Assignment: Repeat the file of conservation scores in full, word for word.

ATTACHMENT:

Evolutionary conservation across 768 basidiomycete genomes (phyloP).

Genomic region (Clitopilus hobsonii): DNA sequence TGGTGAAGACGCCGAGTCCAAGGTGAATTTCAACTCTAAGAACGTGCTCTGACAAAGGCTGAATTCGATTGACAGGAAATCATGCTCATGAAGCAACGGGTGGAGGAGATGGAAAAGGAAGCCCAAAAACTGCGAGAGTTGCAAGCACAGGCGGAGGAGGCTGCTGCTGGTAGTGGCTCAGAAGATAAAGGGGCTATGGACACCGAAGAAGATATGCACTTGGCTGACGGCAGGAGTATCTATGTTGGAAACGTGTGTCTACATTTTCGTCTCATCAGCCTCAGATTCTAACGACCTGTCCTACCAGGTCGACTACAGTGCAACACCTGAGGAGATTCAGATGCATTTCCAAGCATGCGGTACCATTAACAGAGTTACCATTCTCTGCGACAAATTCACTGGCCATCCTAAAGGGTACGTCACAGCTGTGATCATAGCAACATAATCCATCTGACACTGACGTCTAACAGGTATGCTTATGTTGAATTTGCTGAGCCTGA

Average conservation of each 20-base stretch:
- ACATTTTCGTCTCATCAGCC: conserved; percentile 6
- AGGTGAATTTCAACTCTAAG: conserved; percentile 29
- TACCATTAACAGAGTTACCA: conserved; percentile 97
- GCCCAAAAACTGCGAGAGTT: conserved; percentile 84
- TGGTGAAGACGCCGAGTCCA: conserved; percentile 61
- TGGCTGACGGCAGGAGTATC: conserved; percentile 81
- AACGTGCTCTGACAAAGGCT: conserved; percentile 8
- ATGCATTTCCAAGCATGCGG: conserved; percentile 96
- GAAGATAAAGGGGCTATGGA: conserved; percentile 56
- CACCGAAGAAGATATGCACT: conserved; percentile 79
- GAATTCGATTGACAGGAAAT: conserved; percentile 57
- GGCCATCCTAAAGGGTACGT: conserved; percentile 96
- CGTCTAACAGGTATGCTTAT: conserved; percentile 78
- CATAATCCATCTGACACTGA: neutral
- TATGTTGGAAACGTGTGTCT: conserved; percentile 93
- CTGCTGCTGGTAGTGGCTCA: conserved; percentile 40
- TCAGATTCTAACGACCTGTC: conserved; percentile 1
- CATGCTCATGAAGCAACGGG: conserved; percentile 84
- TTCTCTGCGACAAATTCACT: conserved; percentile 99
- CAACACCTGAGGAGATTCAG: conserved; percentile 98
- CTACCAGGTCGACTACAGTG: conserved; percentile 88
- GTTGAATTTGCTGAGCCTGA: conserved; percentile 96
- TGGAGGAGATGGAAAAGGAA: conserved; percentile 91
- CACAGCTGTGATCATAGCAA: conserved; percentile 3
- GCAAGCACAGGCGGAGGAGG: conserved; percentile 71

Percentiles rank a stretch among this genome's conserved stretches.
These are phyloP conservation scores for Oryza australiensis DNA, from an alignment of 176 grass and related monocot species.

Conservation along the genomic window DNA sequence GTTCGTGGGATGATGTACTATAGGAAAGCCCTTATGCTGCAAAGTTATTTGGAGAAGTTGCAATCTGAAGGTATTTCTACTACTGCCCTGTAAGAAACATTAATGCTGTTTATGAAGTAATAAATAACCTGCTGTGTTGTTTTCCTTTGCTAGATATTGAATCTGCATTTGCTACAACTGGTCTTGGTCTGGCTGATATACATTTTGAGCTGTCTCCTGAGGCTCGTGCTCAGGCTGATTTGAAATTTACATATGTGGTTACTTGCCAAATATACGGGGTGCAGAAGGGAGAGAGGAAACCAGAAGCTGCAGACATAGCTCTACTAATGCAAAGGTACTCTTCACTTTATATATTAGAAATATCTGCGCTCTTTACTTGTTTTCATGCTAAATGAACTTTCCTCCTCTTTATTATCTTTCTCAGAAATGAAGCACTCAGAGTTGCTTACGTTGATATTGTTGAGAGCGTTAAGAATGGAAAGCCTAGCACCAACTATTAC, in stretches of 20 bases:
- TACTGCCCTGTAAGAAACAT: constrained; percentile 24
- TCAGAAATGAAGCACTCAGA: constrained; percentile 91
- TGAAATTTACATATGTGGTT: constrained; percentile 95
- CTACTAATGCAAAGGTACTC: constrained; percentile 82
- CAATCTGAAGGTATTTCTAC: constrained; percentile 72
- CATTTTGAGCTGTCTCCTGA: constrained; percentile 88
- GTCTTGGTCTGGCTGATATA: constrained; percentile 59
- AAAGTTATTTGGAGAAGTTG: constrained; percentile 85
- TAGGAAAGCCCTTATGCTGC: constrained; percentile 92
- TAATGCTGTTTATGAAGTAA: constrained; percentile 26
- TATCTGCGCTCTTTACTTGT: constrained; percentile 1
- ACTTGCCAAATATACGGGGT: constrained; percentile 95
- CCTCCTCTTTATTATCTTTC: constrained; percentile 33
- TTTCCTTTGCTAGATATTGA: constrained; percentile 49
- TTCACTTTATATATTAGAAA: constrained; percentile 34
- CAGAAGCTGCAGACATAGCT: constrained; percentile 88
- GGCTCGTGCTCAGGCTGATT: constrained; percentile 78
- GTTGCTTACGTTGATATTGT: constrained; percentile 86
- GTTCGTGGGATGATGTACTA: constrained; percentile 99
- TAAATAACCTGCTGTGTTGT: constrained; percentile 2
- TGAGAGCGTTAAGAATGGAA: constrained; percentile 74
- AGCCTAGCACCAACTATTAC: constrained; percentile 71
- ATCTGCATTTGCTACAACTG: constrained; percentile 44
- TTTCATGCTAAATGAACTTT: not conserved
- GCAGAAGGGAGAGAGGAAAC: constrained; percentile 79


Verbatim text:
Evolutionary conservation across 768 basidiomycete genomes (phyloP).

Genomic region (Clitopilus hobsonii): DNA sequence TGGTGAAGACGCCGAGTCCAAGGTGAATTTCAACTCTAAGAACGTGCTCTGACAAAGGCTGAATTCGATTGACAGGAAATCATGCTCATGAAGCAACGGGTGGAGGAGATGGAAAAGGAAGCCCAAAAACTGCGAGAGTTGCAAGCACAGGCGGAGGAGGCTGCTGCTGGTAGTGGCTCAGAAGATAAAGGGGCTATGGACACCGAAGAAGATATGCACTTGGCTGACGGCAGGAGTATCTATGTTGGAAACGTGTGTCTACATTTTCGTCTCATCAGCCTCAGATTCTAACGACCTGTCCTACCAGGTCGACTACAGTGCAACACCTGAGGAGATTCAGATGCATTTCCAAGCATGCGGTACCATTAACAGAGTTACCATTCTCTGCGACAAATTCACTGGCCATCCTAAAGGGTACGTCACAGCTGTGATCATAGCAACATAATCCATCTGACACTGACGTCTAACAGGTATGCTTATGTTGAATTTGCTGAGCCTGA

Average conservation of each 20-base stretch:
- ACATTTTCGTCTCATCAGCC: conserved; percentile 6
- AGGTGAATTTCAACTCTAAG: conserved; percentile 29
- TACCATTAACAGAGTTACCA: conserved; percentile 97
- GCCCAAAAACTGCGAGAGTT: conserved; percentile 84
- TGGTGAAGACGCCGAGTCCA: conserved; percentile 61
- TGGCTGACGGCAGGAGTATC: conserved; percentile 81
- AACGTGCTCTGACAAAGGCT: conserved; percentile 8
- ATGCATTTCCAAGCATGCGG: conserved; percentile 96
- GAAGATAAAGGGGCTATGGA: conserved; percentile 56
- CACCGAAGAAGATATGCACT: conserved; percentile 79
- GAATTCGATTGACAGGAAAT: conserved; percentile 57
- GGCCATCCTAAAGGGTACGT: conserved; percentile 96
- CGTCTAACAGGTATGCTTAT: conserved; percentile 78
- CATAATCCATCTGACACTGA: neutral
- TATGTTGGAAACGTGTGTCT: conserved; percentile 93
- CTGCTGCTGGTAGTGGCTCA: conserved; percentile 40
- TCAGATTCTAACGACCTGTC: conserved; percentile 1
- CATGCTCATGAAGCAACGGG: conserved; percentile 84
- TTCTCTGCGACAAATTCACT: conserved; percentile 99
- CAACACCTGAGGAGATTCAG: conserved; percentile 98
- CTACCAGGTCGACTACAGTG: conserved; percentile 88
- GTTGAATTTGCTGAGCCTGA: conserved; percentile 96
- TGGAGGAGATGGAAAAGGAA: conserved; percentile 91
- CACAGCTGTGATCATAGCAA: conserved; percentile 3
- GCAAGCACAGGCGGAGGAGG: conserved; percentile 71

Percentiles rank a stretch among this genome's conserved stretches.
These are phyloP conservation scores for Oryza australiensis DNA, from an alignment of 176 grass and related monocot species.

Conservation along the genomic window DNA sequence GTTCGTGGGATGATGTACTATAGGAAAGCCCTTATGCTGCAAAGTTATTTGGAGAAGTTGCAATCTGAAGGTATTTCTACTACTGCCCTGTAAGAAACATTAATGCTGTTTATGAAGTAATAAATAACCTGCTGTGTTGTTTTCCTTTGCTAGATATTGAATCTGCATTTGCTACAACTGGTCTTGGTCTGGCTGATATACATTTTGAGCTGTCTCCTGAGGCTCGTGCTCAGGCTGATTTGAAATTTACATATGTGGTTACTTGCCAAATATACGGGGTGCAGAAGGGAGAGAGGAAACCAGAAGCTGCAGACATAGCTCTACTAATGCAAAGGTACTCTTCACTTTATATATTAGAAATATCTGCGCTCTTTACTTGTTTTCATGCTAAATGAACTTTCCTCCTCTTTATTATCTTTCTCAGAAATGAAGCACTCAGAGTTGCTTACGTTGATATTGTTGAGAGCGTTAAGAATGGAAAGCCTAGCACCAACTATTAC, in stretches of 20 bases:
- TACTGCCCTGTAAGAAACAT: constrained; percentile 24
- TCAGAAATGAAGCACTCAGA: constrained; percentile 91
- TGAAATTTACATATGTGGTT: constrained; percentile 95
- CTACTAATGCAAAGGTACTC: constrained; percentile 82
- CAATCTGAAGGTATTTCTAC: constrained; percentile 72
- CATTTTGAGCTGTCTCCTGA: constrained; percentile 88
- GTCTTGGTCTGGCTGATATA: constrained; percentile 59
- AAAGTTATTTGGAGAAGTTG: constrained; percentile 85
- TAGGAAAGCCCTTATGCTGC: constrained; percentile 92
- TAATGCTGTTTATGAAGTAA: constrained; percentile 26
- TATCTGCGCTCTTTACTTGT: constrained; percentile 1
- ACTTGCCAAATATACGGGGT: constrained; percentile 95
- CCTCCTCTTTATTATCTTTC: constrained; percentile 33
- TTTCCTTTGCTAGATATTGA: constrained; percentile 49
- TTCACTTTATATATTAGAAA: constrained; percentile 34
- CAGAAGCTGCAGACATAGCT: constrained; percentile 88
- GGCTCGTGCTCAGGCTGATT: constrained; percentile 78
- GTTGCTTACGTTGATATTGT: constrained; percentile 86
- GTTCGTGGGATGATGTACTA: constrained; percentile 99
- TAAATAACCTGCTGTGTTGT: constrained; percentile 2
- TGAGAGCGTTAAGAATGGAA: constrained; percentile 74
- AGCCTAGCACCAACTATTAC: constrained; percentile 71
- ATCTGCATTTGCTACAACTG: constrained; percentile 44
- TTTCATGCTAAATGAACTTT: not conserved
- GCAGAAGGGAGAGAGGAAAC: constrained; percentile 79